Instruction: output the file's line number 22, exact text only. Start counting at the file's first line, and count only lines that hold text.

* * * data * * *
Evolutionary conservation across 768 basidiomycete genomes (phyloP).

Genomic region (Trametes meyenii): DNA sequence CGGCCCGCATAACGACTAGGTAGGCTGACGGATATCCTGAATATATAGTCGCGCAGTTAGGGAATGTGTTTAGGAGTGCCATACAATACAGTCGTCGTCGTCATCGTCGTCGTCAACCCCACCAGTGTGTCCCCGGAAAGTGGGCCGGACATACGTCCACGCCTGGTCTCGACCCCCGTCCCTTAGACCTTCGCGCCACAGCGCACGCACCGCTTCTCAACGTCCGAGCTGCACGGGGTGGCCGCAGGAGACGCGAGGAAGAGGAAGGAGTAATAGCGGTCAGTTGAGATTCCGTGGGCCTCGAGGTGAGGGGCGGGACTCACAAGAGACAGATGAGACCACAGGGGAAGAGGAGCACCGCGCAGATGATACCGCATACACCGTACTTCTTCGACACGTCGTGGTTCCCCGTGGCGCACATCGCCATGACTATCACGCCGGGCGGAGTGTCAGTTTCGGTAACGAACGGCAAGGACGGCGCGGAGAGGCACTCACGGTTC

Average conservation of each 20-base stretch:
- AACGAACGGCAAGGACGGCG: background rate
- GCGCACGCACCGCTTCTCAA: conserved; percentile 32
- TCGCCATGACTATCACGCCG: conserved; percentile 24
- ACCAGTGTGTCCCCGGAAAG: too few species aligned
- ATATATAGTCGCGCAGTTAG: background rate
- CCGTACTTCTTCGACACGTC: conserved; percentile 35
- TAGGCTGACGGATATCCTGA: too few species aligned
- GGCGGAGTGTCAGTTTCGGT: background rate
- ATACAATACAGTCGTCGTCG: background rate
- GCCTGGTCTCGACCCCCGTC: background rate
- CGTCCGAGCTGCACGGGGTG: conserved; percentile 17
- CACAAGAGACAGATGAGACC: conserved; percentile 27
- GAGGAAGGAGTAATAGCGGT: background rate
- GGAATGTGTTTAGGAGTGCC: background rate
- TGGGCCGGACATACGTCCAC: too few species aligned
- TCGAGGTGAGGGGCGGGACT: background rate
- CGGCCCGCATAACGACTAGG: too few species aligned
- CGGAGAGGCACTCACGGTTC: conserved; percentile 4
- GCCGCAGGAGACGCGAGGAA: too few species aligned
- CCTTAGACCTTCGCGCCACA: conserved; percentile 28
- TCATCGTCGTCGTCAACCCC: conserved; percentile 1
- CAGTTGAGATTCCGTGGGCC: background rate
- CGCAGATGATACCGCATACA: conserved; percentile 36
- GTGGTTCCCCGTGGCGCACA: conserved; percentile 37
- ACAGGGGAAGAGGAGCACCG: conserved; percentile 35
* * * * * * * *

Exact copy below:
- GCCGCAGGAGACGCGAGGAA: too few species aligned